Technology as Attractive Nuisance

Purveyors of software must exercise reasonable care to guard against decontextualization of architectural choices.

There’s a notion in US law called an attractive nuisance, which is if you have playground equipment or a swimming pool on your property, you are expected to understand that it will attract small children who can then kill or injure themselves. And you must take reasonable steps to [protect] those children.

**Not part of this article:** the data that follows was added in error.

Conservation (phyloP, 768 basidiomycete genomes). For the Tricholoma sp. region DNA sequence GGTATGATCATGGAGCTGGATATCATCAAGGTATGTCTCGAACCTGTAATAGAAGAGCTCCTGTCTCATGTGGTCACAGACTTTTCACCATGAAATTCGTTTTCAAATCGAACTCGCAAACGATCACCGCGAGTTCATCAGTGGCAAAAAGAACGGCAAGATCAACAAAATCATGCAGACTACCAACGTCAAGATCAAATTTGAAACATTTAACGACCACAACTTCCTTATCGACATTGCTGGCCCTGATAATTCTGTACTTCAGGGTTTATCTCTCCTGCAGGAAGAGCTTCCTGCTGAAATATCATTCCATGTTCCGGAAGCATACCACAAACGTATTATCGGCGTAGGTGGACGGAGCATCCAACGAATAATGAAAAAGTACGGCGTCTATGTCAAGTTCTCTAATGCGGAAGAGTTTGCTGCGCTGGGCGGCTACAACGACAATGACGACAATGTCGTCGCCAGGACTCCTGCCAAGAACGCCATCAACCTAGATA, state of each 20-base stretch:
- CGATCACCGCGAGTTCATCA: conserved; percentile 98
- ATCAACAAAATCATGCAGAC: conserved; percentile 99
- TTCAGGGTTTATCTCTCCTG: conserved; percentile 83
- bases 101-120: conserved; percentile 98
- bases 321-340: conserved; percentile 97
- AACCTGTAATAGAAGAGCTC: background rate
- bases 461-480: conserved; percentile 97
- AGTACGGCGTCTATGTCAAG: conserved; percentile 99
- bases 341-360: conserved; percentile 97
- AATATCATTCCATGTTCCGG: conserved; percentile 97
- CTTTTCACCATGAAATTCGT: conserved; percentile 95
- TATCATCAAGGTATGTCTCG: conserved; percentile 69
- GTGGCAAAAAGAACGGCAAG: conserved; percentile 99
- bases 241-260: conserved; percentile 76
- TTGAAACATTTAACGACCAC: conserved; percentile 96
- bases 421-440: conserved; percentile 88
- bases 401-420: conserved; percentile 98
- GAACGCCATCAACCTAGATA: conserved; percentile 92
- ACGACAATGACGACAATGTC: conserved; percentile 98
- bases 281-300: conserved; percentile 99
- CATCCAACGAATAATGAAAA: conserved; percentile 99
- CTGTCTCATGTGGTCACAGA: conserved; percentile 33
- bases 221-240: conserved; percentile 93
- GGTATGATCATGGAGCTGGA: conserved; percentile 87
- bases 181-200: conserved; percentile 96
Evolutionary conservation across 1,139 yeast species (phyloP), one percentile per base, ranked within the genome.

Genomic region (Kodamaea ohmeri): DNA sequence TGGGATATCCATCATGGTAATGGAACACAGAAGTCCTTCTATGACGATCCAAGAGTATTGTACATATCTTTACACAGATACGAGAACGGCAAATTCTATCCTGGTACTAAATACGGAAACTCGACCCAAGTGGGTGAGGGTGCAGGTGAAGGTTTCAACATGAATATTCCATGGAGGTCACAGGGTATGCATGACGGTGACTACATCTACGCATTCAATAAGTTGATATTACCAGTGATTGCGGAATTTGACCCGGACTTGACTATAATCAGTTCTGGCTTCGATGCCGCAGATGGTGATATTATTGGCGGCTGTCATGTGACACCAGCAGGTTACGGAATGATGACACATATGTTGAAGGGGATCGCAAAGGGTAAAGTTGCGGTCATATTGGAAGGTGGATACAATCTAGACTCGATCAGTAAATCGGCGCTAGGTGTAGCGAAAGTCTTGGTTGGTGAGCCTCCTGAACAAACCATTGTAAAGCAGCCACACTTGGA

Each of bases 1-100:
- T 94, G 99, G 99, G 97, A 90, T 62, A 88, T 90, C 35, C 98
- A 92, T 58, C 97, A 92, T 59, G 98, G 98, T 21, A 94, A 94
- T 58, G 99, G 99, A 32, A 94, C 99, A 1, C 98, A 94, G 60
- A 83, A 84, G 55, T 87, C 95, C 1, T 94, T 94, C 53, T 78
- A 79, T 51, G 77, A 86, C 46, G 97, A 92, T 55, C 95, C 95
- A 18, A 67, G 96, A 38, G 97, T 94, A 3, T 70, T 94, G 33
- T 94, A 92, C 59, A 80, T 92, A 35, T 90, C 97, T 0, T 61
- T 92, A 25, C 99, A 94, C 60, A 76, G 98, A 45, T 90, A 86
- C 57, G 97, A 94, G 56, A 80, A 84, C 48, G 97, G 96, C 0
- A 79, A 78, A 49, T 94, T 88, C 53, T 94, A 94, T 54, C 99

— Brian Marick, Oddly Influenced

It occurred to me that this analogy applies to many technology choices these days; my immediate reaction was “That’s exactly what React/Kubernetes/microservices/… are!”. Such complex tools might be valuable within the context they were created for, but are all too easily adopted elsewhere without considering constraints and support structures. This kind of willful context blindness has become an issue not just on the supply side, but is perhaps even more pronounced on the consuming end.

It’s like purchasing an aircraft carrier for your inflatable pool, without crew or escort. Not only is it a huge waste of resources, it also renders the pool unusable to those who might rely on it.